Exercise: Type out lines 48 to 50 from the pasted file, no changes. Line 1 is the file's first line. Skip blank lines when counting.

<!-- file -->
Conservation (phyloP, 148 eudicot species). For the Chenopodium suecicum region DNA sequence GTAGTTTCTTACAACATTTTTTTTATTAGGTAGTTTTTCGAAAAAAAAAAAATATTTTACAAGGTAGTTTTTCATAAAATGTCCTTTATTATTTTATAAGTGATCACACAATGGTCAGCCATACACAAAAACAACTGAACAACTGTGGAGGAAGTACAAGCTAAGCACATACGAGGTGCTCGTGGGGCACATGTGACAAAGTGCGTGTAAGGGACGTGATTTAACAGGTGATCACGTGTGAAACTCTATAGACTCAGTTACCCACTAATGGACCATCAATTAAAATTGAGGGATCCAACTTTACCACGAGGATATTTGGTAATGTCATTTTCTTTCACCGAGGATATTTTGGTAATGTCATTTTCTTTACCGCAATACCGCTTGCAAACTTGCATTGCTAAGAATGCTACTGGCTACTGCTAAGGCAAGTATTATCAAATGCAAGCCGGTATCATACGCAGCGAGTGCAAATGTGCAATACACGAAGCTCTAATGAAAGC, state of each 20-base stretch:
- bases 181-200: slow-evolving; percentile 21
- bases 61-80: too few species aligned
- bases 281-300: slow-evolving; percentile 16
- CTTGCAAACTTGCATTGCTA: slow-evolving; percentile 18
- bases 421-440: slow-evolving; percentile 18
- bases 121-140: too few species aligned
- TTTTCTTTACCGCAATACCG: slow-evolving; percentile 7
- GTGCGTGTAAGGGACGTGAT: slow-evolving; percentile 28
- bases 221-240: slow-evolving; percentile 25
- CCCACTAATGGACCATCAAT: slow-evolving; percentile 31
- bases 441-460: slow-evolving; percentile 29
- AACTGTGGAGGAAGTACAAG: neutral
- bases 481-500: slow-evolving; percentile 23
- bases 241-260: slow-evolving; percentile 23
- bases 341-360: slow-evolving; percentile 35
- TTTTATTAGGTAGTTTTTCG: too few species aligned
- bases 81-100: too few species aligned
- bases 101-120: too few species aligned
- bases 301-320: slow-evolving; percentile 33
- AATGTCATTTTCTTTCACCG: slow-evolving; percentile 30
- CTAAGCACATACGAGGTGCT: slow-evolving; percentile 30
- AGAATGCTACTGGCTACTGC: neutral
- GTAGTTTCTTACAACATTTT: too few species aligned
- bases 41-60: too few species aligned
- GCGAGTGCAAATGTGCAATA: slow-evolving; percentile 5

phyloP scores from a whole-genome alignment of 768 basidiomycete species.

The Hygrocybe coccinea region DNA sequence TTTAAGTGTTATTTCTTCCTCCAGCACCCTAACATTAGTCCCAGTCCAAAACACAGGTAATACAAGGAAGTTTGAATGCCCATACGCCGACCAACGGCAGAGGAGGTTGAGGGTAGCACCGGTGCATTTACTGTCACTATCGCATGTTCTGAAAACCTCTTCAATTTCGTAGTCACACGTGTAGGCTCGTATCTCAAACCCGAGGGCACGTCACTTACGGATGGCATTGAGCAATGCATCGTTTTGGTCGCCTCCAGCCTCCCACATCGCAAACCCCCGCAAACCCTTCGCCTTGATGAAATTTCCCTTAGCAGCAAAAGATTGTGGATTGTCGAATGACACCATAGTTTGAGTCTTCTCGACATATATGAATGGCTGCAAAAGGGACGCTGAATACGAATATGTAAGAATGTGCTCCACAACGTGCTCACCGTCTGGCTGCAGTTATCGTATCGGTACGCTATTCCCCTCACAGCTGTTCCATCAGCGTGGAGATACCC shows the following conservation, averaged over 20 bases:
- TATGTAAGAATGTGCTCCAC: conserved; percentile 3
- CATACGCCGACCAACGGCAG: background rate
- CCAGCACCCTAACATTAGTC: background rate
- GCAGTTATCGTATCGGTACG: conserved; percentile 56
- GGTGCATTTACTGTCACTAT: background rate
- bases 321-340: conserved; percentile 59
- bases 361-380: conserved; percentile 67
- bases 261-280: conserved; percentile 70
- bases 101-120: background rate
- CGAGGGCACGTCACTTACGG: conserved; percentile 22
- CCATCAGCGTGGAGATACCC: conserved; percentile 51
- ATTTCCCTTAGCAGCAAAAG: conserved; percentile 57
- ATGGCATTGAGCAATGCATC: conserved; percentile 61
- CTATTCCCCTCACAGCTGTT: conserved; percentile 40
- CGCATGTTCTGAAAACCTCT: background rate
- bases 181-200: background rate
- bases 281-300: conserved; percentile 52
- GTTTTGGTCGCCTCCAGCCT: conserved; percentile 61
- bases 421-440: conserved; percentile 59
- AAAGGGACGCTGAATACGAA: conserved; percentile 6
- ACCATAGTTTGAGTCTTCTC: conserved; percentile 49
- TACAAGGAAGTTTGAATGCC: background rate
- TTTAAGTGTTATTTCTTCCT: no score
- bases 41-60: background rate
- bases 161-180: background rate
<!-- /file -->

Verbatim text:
- AAAGGGACGCTGAATACGAA: conserved; percentile 6
- ACCATAGTTTGAGTCTTCTC: conserved; percentile 49
- TACAAGGAAGTTTGAATGCC: background rate